Saturday, May 4, 2013

Will Jarvis Jones Start This Season For The Steelers?



"I think it's a daunting task for rookies to start in any system and play and perform well," Pittsburgh Steelers head coach Mike Tomlin said when speaking of first-round draft pick, outside linebacker Jarvis Jones. "Obviously it is difficult when you have established veteran players like we have with a lot of continuity. We are not going to close the door on him or anyone else on earning an opportunity, and that is what this is about -- people taking advantage of opportunities. So he'll be given that."

When linebackers coach Kevin Butler first spoke to Sean Spence at the 2012 NFL combine, he told him that “no rookie linebacker comes in and starts. They work their way in on special teams.” Butler reiterated that recently when speaking of Jones.

"He's been very productive. He's going to come in and compete, but he's not going to be given the position," Butler said.

Mainly because of defensive coordinator Dick LeBeau's complex system, it is true that linebackers as a rule don't start as a rookie for the Blitzburgh Steelers. But both Tomlin and Butler say that Jones will be given the opportunity to compete, which is the way it should be. If the player is ready, play him. As a for instance, it was apparent that LaMarr Woodley should've started from about midseason on in his rookie year of 2007.

That season, Woodley played in 13 games, mainly on special teams, with zero starts. Still, he managed to collect 14 solo tackles, four sacks and a forced fumble. The linebacker ahead of him at the time was Clark Haggans. In over three times as many snaps, Haggans had 15 solo tackles (36 total), four sacks and no forced fumbles. So the precedent could be said to have been set that season. A precedent that would seem to be in Jones' favor.

Much has been spoken and written on this subject, whether or not Jones should start. The problem is that, as Butler further said, there's someone who might have something to say about that.

"Jason Worilds is here," Butler reaffirmed. "He's the next guy up since [James Harrison] has left, and I expect Jason to be better than he ever has been."

"Better than he ever has been" is a singular and, at the same time, bold statement. As was pointed out in a previous article where we quoted Steelers beat writer Mark Kaboly, Worilds has "yet to have a true and full offseason (2010 rookie year, 2011 lockout, 2012 wrist injury)." And if we take that and run with it, it could be sound reason for not considering Butler's statement as prognostication. Reason that Kaboly backed up with another fact.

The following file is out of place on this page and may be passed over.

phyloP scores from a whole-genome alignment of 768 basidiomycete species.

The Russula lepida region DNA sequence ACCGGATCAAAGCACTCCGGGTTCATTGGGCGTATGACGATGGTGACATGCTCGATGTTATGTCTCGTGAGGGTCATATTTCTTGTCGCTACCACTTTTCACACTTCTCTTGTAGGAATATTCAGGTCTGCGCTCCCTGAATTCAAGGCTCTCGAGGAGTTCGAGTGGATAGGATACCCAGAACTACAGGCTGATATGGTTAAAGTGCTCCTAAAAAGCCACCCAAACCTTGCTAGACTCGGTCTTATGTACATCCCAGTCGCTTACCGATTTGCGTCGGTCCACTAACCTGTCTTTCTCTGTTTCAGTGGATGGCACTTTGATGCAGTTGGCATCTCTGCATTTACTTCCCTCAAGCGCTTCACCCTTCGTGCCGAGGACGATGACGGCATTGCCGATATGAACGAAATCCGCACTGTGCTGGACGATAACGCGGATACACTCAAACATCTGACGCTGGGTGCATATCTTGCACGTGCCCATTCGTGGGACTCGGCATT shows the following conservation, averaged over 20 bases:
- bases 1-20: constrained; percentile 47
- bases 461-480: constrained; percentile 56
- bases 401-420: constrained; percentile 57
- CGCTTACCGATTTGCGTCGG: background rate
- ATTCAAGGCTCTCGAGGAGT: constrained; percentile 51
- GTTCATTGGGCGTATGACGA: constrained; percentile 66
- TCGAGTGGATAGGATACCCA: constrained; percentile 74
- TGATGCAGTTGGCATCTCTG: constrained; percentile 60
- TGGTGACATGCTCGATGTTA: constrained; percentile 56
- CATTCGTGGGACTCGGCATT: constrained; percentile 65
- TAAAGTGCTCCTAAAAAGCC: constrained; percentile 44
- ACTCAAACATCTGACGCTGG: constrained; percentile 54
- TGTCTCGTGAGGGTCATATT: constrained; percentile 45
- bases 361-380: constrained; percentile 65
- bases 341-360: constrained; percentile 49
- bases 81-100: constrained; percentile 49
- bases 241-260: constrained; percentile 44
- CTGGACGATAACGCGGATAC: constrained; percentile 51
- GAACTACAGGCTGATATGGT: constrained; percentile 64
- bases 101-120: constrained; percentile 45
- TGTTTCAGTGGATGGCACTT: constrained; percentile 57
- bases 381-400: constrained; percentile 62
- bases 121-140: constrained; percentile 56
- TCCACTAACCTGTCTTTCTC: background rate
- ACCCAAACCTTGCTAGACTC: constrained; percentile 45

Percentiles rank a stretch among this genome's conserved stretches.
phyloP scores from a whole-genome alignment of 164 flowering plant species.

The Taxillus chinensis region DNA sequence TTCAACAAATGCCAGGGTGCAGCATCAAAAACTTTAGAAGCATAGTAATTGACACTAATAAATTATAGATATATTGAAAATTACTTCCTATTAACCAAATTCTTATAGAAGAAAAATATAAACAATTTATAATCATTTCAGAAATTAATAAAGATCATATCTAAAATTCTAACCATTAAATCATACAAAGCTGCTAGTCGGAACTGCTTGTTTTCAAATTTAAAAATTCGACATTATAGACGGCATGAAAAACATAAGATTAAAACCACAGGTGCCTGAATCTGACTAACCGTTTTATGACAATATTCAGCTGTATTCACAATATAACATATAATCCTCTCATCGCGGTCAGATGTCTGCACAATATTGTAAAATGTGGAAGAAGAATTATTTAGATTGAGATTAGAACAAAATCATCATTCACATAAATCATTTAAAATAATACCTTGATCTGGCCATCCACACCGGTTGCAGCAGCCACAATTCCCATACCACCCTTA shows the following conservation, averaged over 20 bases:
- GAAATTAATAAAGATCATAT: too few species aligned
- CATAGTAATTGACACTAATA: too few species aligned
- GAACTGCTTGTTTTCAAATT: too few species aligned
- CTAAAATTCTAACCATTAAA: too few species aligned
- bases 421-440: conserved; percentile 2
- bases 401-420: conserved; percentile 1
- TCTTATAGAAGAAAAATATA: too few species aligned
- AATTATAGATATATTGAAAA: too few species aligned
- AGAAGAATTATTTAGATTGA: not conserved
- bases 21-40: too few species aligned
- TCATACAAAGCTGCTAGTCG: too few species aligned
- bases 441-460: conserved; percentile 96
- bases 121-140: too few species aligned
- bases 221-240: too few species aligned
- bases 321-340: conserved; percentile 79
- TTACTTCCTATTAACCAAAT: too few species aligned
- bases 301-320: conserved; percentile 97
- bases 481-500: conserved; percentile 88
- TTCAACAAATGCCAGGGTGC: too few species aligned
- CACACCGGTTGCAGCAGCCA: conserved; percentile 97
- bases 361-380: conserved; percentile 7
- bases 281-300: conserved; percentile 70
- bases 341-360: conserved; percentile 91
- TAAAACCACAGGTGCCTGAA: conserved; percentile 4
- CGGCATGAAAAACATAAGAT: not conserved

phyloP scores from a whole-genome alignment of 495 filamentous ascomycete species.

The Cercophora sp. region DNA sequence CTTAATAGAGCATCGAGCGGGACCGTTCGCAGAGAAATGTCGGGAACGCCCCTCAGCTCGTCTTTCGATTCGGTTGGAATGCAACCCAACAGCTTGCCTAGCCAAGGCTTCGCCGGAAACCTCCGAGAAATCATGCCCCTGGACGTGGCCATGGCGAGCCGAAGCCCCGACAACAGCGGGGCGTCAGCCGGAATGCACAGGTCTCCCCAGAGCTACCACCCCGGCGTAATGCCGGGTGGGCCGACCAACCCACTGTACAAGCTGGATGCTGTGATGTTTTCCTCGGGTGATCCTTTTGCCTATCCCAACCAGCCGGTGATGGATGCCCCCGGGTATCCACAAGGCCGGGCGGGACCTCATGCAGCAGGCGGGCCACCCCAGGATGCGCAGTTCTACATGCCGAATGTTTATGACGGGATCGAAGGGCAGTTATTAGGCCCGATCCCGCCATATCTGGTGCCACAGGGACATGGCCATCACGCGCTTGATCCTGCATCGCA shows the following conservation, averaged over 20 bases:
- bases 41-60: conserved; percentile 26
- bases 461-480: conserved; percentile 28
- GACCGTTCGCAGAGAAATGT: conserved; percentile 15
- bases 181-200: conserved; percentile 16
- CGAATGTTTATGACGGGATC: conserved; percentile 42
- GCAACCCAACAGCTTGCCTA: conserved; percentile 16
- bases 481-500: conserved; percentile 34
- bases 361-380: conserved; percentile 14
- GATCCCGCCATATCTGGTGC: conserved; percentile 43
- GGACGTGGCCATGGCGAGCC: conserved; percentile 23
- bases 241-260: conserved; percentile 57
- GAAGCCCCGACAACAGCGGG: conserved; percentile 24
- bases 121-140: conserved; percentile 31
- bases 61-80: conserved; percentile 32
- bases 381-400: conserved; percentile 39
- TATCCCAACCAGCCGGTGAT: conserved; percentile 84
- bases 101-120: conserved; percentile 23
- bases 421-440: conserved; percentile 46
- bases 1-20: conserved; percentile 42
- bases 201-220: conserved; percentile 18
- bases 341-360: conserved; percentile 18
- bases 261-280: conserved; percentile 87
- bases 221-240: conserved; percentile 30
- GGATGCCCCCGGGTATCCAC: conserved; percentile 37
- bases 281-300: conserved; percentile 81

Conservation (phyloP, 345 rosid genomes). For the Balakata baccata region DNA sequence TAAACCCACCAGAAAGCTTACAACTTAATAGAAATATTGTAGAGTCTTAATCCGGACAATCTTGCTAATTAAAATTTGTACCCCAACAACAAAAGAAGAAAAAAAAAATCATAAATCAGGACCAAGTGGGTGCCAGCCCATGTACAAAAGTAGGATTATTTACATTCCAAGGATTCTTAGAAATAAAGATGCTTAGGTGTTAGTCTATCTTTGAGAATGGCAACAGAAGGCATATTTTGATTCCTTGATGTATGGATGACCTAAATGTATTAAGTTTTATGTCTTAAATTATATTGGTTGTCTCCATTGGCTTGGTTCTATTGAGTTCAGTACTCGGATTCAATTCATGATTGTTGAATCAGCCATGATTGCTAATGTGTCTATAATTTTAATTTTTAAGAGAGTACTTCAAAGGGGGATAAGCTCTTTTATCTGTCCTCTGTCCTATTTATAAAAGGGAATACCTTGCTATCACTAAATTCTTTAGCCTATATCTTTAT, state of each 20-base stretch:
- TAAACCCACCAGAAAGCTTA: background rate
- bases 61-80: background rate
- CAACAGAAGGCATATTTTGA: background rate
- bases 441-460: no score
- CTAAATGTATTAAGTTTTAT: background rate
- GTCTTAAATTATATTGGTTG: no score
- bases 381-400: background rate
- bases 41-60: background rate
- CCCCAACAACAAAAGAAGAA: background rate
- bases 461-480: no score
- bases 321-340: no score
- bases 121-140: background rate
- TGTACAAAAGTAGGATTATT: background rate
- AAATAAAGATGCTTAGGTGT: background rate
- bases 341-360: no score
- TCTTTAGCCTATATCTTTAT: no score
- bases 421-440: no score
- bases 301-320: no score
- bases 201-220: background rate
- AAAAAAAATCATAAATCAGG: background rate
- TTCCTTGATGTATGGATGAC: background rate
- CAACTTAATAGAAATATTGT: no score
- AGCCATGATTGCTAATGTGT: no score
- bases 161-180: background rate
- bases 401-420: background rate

"Steelers LB Jason Worilds played 999 snaps in 3 seasons or equivalent of one full season and has 10 career sacks," Kaboly said. And as we said when we first quoted his words, "this extrapolation doesn't automatically mean that he'll produce that way next season, but it's definitely a point in the right direction."

So what does this mean for all parties involved? Can Worilds play the right side as effectively as he does the left side? If Woodley redoubles his efforts and truly dedicates himself this offseason in order to return to the form of a few years ago, that keeps Worilds on the right side. It also keeps this a two-man race. Or would Jones would simply back up both sides? Regardless, the one who has the greatest say as to whether or not Jones steps in this season is Jones.

As far as an heir apparent, Jones is the anti-Harrison. Where Harrison was the Silverback - so powerful and disruptive, Jones is the Black Panther - so sleek and sudden. Where Harrison was the massive Deebo from the movie Friday, Jones is the leaner and more angular (though not as slightly built) Williams from Enter The Dragon.

As Kaboly wrote in his minicamp observations blog, he admits that he's "used to seeing mammoths like LaMarr Woodley and Ziggy Hood, so that’s to be expected. But still, first-round pick Jarvis Jones looked tremendously undersized especially compared to Woodley and Jason Worilds."

That and the adjustment he'll need to make to the size and speed of the NFL are what will keep him from making a major impact this season. Just as NFL.com senior analyst Gil Brandt said of him, "I don't think he can be a 3-4 'backer that can drop into space and be effective," Brandt said. "When you see him come from one side and try to chase down a play, he doesn't have that speed that you really need to have to play that position when he's chasing a guy." - http://tinyurl.com/d4dnu93

Add to that, he was blocked by tight ends in college as often as he was by tackles. So, like Brandt also said further, at this point he's "a one-position player...a guy that's going to play with his hand on the ground..." The Steelers already had that. His name is Adrian Robinson.

Bottom line, to achieve and maintain the level of linebacker and overall defensive excellence they've so long been known for requires a certain level of intelligence, versatility, aptitude and, finally, communication. Therefore, all four linebackers must be able to peel and scrape, to understand their assignments in the base defenses and in the various underneath coverages in LeBeau's zone-blitzes.

Right now, all Jones has is the ability to simply pin his ears back and rush the passer or get to the running back. So while he may have given the chance to push for the starting position, he doesn't yet possess what will be needed to usurp it.